The vehicles have struck other people, too: A bicyclist in Boston collided with a dirt biker in a May accident that left him bloodied, and, in July, a dirt bike struck a 4-year-old boy in Queens, New York, critically injuring him. But riders argue that they do take safety measures and that cops chasing them only leads to more reckless driving. The bike life community, they say, is unfairly treated as one heedless monolith without anyone trying to understand the more positive aspects of the culture.“Those who are raising concerns about the ATVs and dirt bikes have some legitimate concerns about some of the activity that is illegal that could impact a resident or constituent; someone who is disabled, someone who is a senior,” said Philadelphia councilmember Derek Green, who was a part of his city’s recent legislative effort to define dirt bikes and dune buggies as illegal for street use. “There’s misconceptions, I think, on both sides.” Yet the war on dirt bikes keeps advancing. Across the nation, local officials have described dirt biking as “chaos,” “havoc,” “irresponsible,” and a “top complaint.” In Columbus, Ohio, a dirt bike task force dubbed “Operation 52” made arrests, seized weapons, and nabbed bikes during a crackdown this summer. The Massachusetts city of Chicopee even recently considered banning gas stations from selling fuel to riders.
“If my mom can’t stop me from doing it, nobody is going to be able to stop me from doing it.”
“Imagine whatever you use to relieve your stress. If, publicly, someone crushed it—condemned you for using it—is that not only going to hurt your feelings but also make you want to go harder?” Young said. “Cities are unconsciously igniting wars but not wanting… a real solution.”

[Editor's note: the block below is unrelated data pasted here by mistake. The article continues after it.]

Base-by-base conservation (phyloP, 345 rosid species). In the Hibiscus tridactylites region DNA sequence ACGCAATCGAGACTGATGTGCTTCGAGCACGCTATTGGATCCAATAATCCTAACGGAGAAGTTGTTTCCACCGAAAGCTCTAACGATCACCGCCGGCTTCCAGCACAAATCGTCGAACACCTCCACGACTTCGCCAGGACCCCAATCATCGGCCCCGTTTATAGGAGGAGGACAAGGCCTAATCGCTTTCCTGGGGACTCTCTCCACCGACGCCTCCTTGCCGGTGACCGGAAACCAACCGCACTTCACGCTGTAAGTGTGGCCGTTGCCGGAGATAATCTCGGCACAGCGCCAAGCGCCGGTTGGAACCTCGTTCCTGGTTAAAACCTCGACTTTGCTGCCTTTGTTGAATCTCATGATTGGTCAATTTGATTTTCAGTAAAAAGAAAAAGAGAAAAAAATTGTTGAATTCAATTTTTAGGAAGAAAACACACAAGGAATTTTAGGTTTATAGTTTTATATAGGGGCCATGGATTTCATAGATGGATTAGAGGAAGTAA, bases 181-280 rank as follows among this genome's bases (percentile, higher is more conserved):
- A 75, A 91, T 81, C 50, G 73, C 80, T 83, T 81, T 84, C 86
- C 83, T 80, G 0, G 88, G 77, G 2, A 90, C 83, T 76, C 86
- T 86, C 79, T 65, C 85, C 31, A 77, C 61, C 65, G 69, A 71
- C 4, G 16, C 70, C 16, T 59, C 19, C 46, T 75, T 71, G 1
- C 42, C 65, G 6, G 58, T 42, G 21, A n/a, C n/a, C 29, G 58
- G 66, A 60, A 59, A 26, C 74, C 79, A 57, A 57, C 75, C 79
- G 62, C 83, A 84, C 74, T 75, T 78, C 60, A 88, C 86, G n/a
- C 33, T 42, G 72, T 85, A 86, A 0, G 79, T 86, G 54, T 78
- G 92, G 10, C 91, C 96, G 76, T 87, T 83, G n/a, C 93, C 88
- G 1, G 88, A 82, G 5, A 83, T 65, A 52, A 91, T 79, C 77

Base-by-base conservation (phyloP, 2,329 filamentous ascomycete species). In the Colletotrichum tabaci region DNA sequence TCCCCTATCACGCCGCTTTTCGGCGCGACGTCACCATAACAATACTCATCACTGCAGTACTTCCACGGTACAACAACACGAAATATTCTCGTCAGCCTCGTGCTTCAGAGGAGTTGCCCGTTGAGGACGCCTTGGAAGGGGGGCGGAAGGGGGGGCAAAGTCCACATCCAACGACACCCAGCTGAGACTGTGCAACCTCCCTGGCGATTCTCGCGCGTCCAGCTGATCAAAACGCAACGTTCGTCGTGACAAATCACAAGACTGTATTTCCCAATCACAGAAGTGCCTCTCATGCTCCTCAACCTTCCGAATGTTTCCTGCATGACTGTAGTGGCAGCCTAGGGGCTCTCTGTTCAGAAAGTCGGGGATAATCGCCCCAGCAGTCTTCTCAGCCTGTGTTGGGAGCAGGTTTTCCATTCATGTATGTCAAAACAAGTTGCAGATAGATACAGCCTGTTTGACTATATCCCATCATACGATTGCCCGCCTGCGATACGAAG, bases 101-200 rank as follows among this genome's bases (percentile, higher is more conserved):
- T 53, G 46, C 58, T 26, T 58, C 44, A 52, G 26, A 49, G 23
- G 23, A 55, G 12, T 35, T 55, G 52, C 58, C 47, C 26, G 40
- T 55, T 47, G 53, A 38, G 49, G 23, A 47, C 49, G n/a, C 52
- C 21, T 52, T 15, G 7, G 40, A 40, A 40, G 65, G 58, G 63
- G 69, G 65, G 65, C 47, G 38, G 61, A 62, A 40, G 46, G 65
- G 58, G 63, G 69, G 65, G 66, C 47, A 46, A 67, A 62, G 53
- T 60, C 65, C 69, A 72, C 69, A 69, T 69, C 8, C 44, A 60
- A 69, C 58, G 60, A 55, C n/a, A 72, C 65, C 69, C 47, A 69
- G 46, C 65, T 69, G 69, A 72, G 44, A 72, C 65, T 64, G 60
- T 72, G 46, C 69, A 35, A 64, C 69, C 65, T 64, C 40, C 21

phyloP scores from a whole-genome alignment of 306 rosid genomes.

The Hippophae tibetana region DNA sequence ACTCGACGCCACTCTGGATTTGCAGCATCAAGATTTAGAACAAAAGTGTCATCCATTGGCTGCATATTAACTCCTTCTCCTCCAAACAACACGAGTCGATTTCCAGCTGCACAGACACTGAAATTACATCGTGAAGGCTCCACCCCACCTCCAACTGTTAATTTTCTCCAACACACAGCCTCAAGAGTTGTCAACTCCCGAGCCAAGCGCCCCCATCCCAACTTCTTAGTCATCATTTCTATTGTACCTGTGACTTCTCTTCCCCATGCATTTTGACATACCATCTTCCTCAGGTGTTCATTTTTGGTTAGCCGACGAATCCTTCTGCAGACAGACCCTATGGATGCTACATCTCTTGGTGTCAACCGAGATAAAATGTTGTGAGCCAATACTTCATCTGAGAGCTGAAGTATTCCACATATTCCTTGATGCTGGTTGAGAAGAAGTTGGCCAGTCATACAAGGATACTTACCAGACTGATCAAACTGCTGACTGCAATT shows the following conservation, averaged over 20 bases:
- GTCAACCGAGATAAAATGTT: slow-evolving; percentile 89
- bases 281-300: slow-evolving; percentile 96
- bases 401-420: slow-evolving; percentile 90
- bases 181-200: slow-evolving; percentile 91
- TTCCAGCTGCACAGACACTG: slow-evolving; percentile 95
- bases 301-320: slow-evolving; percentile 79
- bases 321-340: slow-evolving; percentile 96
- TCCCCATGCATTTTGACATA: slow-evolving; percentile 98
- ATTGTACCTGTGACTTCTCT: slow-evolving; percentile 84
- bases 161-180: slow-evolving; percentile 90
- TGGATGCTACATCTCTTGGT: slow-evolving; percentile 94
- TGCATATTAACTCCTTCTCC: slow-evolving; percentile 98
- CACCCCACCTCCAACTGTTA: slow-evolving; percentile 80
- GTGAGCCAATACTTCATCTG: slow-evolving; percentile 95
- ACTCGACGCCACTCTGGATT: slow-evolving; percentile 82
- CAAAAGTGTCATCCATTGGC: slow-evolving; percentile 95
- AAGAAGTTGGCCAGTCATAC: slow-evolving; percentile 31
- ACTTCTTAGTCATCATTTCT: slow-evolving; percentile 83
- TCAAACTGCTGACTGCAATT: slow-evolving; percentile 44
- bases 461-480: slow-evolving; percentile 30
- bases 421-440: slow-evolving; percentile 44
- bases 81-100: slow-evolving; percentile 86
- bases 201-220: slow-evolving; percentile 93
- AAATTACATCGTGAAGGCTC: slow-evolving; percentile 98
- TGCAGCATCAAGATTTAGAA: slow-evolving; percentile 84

“What I always ask people is: What is the one thing you use to relieve your stress? For people like riders, it’s riding their dirt bike.”
“This is not a beef we’ve got with anybody,” he added. “We’re just trying to learn how to ride some bikes, do our wheelies, go home and post our videos, and learn how to start competing and creating our own sport.”
Yet to the best of Kelly’s knowledge, nothing significant came of that offer. Over a month after the community conversation, the county passed legislation “aimed at curbing the illegal use of dirt bikes and ATVs.” It allowed cops to impound all illegal off-road vehicles found on public roads, with a $500 penalty for a first-time offense and a $2,000 fine for any offenses after that. And there’s still no clear plan for a park. Aponte said that comes at a cost to the city: Riding dirt bikes can teach people companionship and how to work as a team, providing an alternative to those who might otherwise do something even more illegal.“When we get together on those bikes, there's no man left behind,” Aponte said. “There’s nothing bad about it—except, yes, it’s against the law to do that.”Want the best of VICE News straight to your inbox? Sign up here.